Research Learning Center

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August 30, 2014
10 a.m. - 1 p.m.

Do we remember better when we take pictures?

RLC imageHave you taken a photo today?  If so, you’re not alone. Yahoo estimates that approximately 880 trillion photos will be taken this year.  From vacation sites to restaurant meals to selfies, the everyday details of our lives are documented through the convenience of digital devices.  Do these photos strengthen our recall of everyday events? 

This study will investigate whether photographing objects affects our memories.  Participants will photograph specific museum items, and will then be asked to recall information about those objects.  This study will underscore differences between human memory and the camera’s “memory”, and will provide insight into the influence that taking photos can have on our memories.

This study is a collaboration between Dr. Lin Lin, University of North Texas, the MBE Lab at the University of Texas at Arlington, and the Fort Worth Museum of Science and History.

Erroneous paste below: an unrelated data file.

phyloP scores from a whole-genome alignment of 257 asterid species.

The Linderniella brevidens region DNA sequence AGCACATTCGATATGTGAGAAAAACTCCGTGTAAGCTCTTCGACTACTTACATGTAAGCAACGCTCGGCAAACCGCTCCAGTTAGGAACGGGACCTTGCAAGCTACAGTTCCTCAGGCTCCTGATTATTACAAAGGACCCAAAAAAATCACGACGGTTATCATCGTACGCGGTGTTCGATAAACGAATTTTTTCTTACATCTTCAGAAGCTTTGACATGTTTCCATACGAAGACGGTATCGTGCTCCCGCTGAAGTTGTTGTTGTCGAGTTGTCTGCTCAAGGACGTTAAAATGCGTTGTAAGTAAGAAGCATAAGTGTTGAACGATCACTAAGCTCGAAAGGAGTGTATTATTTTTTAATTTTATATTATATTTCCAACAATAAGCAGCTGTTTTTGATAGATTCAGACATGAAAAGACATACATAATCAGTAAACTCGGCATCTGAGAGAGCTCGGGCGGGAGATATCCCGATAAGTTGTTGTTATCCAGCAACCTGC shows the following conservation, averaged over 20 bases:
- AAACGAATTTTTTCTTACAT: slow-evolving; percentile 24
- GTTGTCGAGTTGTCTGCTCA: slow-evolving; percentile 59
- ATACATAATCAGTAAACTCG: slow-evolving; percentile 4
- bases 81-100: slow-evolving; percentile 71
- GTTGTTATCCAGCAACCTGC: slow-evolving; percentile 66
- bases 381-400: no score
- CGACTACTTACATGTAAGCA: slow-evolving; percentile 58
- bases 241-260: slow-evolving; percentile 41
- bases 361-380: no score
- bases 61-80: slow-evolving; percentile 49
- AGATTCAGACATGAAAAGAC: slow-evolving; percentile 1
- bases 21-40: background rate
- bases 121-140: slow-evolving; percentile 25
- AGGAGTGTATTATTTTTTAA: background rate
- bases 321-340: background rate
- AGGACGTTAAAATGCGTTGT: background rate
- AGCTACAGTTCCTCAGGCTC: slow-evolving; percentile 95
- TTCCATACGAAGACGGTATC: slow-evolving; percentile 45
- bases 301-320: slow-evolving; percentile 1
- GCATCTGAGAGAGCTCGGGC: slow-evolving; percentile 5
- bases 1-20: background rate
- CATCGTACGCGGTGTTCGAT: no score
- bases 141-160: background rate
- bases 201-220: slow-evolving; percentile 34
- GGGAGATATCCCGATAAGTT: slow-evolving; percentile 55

August 30, 2014
1 - 4 p.m.

Does playing video games help make us healthier and smarter?

Does your child play video games? Are you concerned about your child playing video games and their health, intelligence, and happiness?

RLC imageThis study aims to examine the relationship between health, well-being, physically interactive video games, and cognitive function among children. All children will be invited to play the Dance video games. Body composition assessment (height, weight, and skin fold measurements) will be provided for younger children, while older children will have the opportunity to self-report their perceptions of interactive video games. Parent feedback will supplement information on a child’s cognitive functions. Researchers will be available onsite to answer any questions that parents may have related to their children’s health and learning. Results of this study will be compiled to provide insight into potential relationships between physically interactive video games and children’s physical or cognitive well-being.

This study is a collaboration between Dr. Xiangli Gu, Dr. Lin Lin, and Dr. Tao Zhang of University of North Texas and the Fort Worth Museum of Science and History.














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